Texting while driving is a detrimental epidemic in the United States; it’s dangerous and has serious consequences. Statistics show that in 2011 at least 23 percent of auto collisions involved cell phones. That’s more than one million accidents! Texting makes a crash 23 times more likely to occur.
Texting while driving includes the acts of composing, sending, or reading a text message or email, or doing anything else on a cellular device while driving a vehicle. The minimum amount of time your eyes are diverted from the road because of texting is five seconds; if you’re driving 55 mph that equals driving the entire length of a football field without looking at the road. Think of how many obstacles there are for the 100 yards of a football field… can you imagine how many there would be on the road?
Although dangerous, it is not uncommon among teenage drivers or adults to text while driving. Seventy-seven percent of young adults are confident that they can safely drive a vehicle while texting. The percentage is so high because 48 percent of kids ages 12-17 have been in a vehicle while the driver was texting. If kids grow up seeing adults, parents, or caregivers texting and using their cellphones while operating motor vehicles, the kids are going to think it is acceptable.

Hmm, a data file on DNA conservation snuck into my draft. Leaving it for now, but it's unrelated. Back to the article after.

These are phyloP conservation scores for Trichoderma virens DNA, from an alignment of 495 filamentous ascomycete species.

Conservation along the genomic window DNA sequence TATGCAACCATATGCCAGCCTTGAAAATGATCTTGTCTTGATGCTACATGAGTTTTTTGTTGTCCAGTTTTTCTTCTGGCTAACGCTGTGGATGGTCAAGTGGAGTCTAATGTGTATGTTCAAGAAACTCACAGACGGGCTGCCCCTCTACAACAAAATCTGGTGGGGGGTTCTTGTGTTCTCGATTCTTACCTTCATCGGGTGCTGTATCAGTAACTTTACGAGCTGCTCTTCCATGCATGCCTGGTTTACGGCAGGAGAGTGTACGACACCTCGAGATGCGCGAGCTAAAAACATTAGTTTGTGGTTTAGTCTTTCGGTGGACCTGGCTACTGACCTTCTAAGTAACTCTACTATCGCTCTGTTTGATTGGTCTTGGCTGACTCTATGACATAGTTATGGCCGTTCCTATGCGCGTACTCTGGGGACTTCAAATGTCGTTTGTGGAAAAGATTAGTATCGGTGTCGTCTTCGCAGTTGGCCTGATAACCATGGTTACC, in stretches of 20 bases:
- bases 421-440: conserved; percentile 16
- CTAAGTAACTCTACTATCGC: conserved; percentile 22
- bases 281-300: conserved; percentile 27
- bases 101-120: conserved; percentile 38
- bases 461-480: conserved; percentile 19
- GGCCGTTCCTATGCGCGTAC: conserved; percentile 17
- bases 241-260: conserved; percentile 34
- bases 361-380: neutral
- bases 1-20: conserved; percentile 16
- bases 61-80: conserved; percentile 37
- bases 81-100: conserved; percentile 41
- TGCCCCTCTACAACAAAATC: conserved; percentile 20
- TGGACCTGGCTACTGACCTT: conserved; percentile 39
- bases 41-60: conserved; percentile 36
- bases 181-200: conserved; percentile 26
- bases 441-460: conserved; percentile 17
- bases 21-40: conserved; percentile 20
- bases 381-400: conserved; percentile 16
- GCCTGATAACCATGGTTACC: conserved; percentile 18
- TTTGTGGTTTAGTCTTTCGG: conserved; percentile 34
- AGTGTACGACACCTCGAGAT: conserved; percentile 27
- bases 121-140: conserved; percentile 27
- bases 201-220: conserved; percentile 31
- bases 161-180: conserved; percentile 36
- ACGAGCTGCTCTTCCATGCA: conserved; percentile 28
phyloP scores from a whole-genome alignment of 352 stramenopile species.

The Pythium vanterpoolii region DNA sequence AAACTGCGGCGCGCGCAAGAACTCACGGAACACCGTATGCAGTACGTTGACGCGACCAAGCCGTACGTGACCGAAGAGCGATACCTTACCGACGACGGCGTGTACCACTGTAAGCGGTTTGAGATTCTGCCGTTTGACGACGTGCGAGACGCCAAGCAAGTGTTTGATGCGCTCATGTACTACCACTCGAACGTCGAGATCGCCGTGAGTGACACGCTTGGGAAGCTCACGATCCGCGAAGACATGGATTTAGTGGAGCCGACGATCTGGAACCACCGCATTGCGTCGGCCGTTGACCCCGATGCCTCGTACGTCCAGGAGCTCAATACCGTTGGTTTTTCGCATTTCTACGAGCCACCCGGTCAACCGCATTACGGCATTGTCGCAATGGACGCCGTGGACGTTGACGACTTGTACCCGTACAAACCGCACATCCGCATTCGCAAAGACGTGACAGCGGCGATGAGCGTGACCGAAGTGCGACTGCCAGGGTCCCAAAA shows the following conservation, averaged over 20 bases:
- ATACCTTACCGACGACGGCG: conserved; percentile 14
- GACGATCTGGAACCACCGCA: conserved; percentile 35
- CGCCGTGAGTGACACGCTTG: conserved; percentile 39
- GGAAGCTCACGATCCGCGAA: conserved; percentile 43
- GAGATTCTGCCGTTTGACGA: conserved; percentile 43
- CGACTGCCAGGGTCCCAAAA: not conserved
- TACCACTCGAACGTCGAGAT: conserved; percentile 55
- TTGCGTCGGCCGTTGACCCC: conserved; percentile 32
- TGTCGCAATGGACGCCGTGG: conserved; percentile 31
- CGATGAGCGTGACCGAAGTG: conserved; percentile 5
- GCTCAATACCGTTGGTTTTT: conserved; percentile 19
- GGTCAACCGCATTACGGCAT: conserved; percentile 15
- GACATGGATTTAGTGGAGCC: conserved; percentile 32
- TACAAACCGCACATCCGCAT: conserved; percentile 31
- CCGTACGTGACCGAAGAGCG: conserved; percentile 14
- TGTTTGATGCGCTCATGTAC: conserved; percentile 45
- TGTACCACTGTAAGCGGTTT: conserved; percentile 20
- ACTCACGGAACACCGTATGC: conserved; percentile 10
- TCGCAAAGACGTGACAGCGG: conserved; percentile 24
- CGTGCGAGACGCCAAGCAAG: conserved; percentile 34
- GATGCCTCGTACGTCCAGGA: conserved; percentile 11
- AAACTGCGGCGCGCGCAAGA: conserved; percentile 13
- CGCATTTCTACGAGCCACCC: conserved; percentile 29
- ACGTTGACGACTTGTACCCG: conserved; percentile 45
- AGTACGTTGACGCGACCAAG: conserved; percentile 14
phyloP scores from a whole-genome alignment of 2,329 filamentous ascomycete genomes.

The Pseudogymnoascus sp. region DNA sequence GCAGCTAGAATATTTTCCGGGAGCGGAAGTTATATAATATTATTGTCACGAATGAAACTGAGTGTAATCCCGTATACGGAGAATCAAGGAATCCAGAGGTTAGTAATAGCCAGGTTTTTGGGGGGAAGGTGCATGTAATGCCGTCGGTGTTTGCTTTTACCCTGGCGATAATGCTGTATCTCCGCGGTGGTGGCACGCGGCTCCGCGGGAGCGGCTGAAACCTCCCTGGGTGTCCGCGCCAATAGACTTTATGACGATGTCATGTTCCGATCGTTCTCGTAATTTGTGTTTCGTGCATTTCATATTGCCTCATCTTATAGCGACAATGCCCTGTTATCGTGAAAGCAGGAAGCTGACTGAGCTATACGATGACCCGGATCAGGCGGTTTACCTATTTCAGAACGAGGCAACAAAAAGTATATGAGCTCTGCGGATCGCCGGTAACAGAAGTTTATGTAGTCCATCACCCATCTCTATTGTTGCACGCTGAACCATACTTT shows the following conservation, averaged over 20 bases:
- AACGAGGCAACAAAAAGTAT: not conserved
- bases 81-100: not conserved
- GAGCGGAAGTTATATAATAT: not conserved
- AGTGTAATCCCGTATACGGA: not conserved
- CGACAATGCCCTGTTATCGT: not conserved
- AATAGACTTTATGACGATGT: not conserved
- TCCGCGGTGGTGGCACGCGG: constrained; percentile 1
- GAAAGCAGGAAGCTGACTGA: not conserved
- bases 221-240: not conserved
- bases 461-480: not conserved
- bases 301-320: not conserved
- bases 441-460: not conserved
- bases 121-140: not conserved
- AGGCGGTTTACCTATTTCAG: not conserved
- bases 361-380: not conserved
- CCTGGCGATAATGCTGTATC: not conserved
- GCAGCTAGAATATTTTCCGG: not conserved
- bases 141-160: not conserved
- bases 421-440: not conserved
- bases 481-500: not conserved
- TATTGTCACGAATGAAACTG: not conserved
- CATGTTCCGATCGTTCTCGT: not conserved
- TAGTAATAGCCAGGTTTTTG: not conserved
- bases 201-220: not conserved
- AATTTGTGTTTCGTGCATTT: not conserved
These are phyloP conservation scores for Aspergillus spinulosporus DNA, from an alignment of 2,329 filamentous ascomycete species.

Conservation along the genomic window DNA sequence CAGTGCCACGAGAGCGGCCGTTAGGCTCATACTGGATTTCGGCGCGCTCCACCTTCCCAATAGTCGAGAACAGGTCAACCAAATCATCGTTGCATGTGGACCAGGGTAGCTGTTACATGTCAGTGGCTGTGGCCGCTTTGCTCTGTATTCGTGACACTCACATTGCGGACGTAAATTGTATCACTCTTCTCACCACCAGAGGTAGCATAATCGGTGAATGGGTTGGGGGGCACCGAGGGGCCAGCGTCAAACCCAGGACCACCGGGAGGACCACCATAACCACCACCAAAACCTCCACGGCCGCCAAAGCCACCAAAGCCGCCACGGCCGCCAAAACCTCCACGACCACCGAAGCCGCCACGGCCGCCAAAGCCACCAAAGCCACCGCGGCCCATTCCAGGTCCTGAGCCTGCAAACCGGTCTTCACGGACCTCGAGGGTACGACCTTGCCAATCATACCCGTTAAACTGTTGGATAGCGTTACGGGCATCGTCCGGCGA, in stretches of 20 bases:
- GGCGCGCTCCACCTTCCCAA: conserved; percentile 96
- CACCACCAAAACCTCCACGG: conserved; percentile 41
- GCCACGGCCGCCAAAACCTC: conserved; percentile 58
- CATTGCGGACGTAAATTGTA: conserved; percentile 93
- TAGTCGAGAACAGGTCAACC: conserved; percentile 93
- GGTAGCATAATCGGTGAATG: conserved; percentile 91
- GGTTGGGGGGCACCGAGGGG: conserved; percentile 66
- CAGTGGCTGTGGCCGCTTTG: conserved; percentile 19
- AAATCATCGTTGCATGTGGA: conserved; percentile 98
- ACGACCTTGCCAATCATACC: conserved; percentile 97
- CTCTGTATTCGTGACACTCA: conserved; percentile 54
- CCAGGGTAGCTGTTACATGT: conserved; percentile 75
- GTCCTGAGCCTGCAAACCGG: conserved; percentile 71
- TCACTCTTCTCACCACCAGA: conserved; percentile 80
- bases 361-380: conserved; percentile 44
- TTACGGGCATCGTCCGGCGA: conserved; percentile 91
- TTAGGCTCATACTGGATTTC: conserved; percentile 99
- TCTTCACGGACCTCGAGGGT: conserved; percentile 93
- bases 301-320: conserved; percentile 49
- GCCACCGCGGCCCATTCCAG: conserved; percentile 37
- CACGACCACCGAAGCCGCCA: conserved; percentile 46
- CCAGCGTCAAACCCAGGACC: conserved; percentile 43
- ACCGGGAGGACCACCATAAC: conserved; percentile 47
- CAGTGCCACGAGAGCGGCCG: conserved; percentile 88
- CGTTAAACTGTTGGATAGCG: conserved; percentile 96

Ways to prevent texting and driving:
- Ten states plus Washington, D.C., prohibit all drivers from using handheld cell phone devices
- Thirty-nine states plus Washington, D.C., prohibit all drivers from text messaging while driving a motor vehicle
Use preventive technology to:
- Disable incoming calls and text message while driving
- Send auto-text replies to let whoever texted you know that you are driving
*Many cell phone providers offer FREE anti-texting and driving mobile applications.
Simply set a good example for the passengers in your vehicle:
- Place your phone in the backseat or the trunk if you are tempted to use it
No matter what the scenario is, a text message can wait until your vehicle is in park and the car is turned off. If you feel that it is urgent, pull your car over to the side of the road or a parking lot to respond to a text message you receive while driving. The satisfaction of responding to a text message while driving a vehicle is not worth the consequences: receiving a ticket; causing an accident; or even worse, fatal injury to you, your friends, or innocent bystanders.
Visit www.ncpc.org to learn more about wireless safety and for resources to help your family or community address other safety issues.